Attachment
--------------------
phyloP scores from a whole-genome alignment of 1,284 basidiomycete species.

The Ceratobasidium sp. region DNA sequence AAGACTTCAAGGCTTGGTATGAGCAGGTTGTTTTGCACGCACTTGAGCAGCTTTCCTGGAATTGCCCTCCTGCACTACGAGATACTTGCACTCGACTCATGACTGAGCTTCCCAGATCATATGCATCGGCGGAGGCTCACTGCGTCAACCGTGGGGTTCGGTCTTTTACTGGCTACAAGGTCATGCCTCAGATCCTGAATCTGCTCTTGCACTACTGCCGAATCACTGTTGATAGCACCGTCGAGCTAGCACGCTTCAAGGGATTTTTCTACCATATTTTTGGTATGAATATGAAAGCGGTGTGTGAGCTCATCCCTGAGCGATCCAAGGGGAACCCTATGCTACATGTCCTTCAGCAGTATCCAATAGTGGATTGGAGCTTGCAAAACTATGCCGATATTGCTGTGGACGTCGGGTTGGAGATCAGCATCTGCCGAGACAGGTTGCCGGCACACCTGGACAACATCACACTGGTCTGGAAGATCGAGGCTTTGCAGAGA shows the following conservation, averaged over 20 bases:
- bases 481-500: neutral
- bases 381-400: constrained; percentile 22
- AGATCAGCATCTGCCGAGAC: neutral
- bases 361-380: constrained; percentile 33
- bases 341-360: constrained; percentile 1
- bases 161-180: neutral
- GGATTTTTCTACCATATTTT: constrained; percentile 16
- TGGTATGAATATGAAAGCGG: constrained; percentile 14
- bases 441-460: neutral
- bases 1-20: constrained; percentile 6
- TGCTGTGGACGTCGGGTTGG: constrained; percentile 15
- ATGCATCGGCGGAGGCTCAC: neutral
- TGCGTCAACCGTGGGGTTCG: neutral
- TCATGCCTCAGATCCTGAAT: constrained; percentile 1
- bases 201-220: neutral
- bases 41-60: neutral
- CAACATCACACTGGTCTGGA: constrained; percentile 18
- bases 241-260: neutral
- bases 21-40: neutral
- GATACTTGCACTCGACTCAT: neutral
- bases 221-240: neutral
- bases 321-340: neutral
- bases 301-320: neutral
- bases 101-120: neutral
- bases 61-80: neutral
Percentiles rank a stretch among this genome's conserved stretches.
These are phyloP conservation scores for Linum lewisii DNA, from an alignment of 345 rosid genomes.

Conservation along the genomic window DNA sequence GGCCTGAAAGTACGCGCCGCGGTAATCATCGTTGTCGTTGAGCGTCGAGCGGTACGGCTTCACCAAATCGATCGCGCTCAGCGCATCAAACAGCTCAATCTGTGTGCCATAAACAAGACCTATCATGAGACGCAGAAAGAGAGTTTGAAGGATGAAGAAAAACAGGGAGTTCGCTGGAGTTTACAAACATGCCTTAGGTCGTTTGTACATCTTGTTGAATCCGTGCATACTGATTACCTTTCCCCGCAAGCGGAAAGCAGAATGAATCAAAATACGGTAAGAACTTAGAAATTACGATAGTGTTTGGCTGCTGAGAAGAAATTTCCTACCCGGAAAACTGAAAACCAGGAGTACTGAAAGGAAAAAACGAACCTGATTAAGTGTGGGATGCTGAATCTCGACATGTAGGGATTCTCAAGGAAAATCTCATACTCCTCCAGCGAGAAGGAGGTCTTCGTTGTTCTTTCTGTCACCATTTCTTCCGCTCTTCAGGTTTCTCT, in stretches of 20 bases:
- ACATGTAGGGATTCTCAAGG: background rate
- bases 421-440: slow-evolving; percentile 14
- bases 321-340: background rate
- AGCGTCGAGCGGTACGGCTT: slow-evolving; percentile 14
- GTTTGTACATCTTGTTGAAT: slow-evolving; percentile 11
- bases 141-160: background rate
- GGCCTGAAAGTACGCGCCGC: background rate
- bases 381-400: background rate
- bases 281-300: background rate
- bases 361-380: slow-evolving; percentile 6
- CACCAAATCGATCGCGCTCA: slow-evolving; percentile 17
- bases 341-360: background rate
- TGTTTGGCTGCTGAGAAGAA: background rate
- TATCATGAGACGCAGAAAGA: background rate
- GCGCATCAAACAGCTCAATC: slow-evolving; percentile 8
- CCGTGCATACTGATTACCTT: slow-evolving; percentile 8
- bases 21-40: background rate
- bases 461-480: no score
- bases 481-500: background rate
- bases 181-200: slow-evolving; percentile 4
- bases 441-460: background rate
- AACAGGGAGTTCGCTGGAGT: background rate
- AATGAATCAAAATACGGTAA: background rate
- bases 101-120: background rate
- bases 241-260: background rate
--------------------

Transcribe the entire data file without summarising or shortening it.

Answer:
phyloP scores from a whole-genome alignment of 1,284 basidiomycete species.

The Ceratobasidium sp. region DNA sequence AAGACTTCAAGGCTTGGTATGAGCAGGTTGTTTTGCACGCACTTGAGCAGCTTTCCTGGAATTGCCCTCCTGCACTACGAGATACTTGCACTCGACTCATGACTGAGCTTCCCAGATCATATGCATCGGCGGAGGCTCACTGCGTCAACCGTGGGGTTCGGTCTTTTACTGGCTACAAGGTCATGCCTCAGATCCTGAATCTGCTCTTGCACTACTGCCGAATCACTGTTGATAGCACCGTCGAGCTAGCACGCTTCAAGGGATTTTTCTACCATATTTTTGGTATGAATATGAAAGCGGTGTGTGAGCTCATCCCTGAGCGATCCAAGGGGAACCCTATGCTACATGTCCTTCAGCAGTATCCAATAGTGGATTGGAGCTTGCAAAACTATGCCGATATTGCTGTGGACGTCGGGTTGGAGATCAGCATCTGCCGAGACAGGTTGCCGGCACACCTGGACAACATCACACTGGTCTGGAAGATCGAGGCTTTGCAGAGA shows the following conservation, averaged over 20 bases:
- bases 481-500: neutral
- bases 381-400: constrained; percentile 22
- AGATCAGCATCTGCCGAGAC: neutral
- bases 361-380: constrained; percentile 33
- bases 341-360: constrained; percentile 1
- bases 161-180: neutral
- GGATTTTTCTACCATATTTT: constrained; percentile 16
- TGGTATGAATATGAAAGCGG: constrained; percentile 14
- bases 441-460: neutral
- bases 1-20: constrained; percentile 6
- TGCTGTGGACGTCGGGTTGG: constrained; percentile 15
- ATGCATCGGCGGAGGCTCAC: neutral
- TGCGTCAACCGTGGGGTTCG: neutral
- TCATGCCTCAGATCCTGAAT: constrained; percentile 1
- bases 201-220: neutral
- bases 41-60: neutral
- CAACATCACACTGGTCTGGA: constrained; percentile 18
- bases 241-260: neutral
- bases 21-40: neutral
- GATACTTGCACTCGACTCAT: neutral
- bases 221-240: neutral
- bases 321-340: neutral
- bases 301-320: neutral
- bases 101-120: neutral
- bases 61-80: neutral
Percentiles rank a stretch among this genome's conserved stretches.
These are phyloP conservation scores for Linum lewisii DNA, from an alignment of 345 rosid genomes.

Conservation along the genomic window DNA sequence GGCCTGAAAGTACGCGCCGCGGTAATCATCGTTGTCGTTGAGCGTCGAGCGGTACGGCTTCACCAAATCGATCGCGCTCAGCGCATCAAACAGCTCAATCTGTGTGCCATAAACAAGACCTATCATGAGACGCAGAAAGAGAGTTTGAAGGATGAAGAAAAACAGGGAGTTCGCTGGAGTTTACAAACATGCCTTAGGTCGTTTGTACATCTTGTTGAATCCGTGCATACTGATTACCTTTCCCCGCAAGCGGAAAGCAGAATGAATCAAAATACGGTAAGAACTTAGAAATTACGATAGTGTTTGGCTGCTGAGAAGAAATTTCCTACCCGGAAAACTGAAAACCAGGAGTACTGAAAGGAAAAAACGAACCTGATTAAGTGTGGGATGCTGAATCTCGACATGTAGGGATTCTCAAGGAAAATCTCATACTCCTCCAGCGAGAAGGAGGTCTTCGTTGTTCTTTCTGTCACCATTTCTTCCGCTCTTCAGGTTTCTCT, in stretches of 20 bases:
- ACATGTAGGGATTCTCAAGG: background rate
- bases 421-440: slow-evolving; percentile 14
- bases 321-340: background rate
- AGCGTCGAGCGGTACGGCTT: slow-evolving; percentile 14
- GTTTGTACATCTTGTTGAAT: slow-evolving; percentile 11
- bases 141-160: background rate
- GGCCTGAAAGTACGCGCCGC: background rate
- bases 381-400: background rate
- bases 281-300: background rate
- bases 361-380: slow-evolving; percentile 6
- CACCAAATCGATCGCGCTCA: slow-evolving; percentile 17
- bases 341-360: background rate
- TGTTTGGCTGCTGAGAAGAA: background rate
- TATCATGAGACGCAGAAAGA: background rate
- GCGCATCAAACAGCTCAATC: slow-evolving; percentile 8
- CCGTGCATACTGATTACCTT: slow-evolving; percentile 8
- bases 21-40: background rate
- bases 461-480: no score
- bases 481-500: background rate
- bases 181-200: slow-evolving; percentile 4
- bases 441-460: background rate
- AACAGGGAGTTCGCTGGAGT: background rate
- AATGAATCAAAATACGGTAA: background rate
- bases 101-120: background rate
- bases 241-260: background rate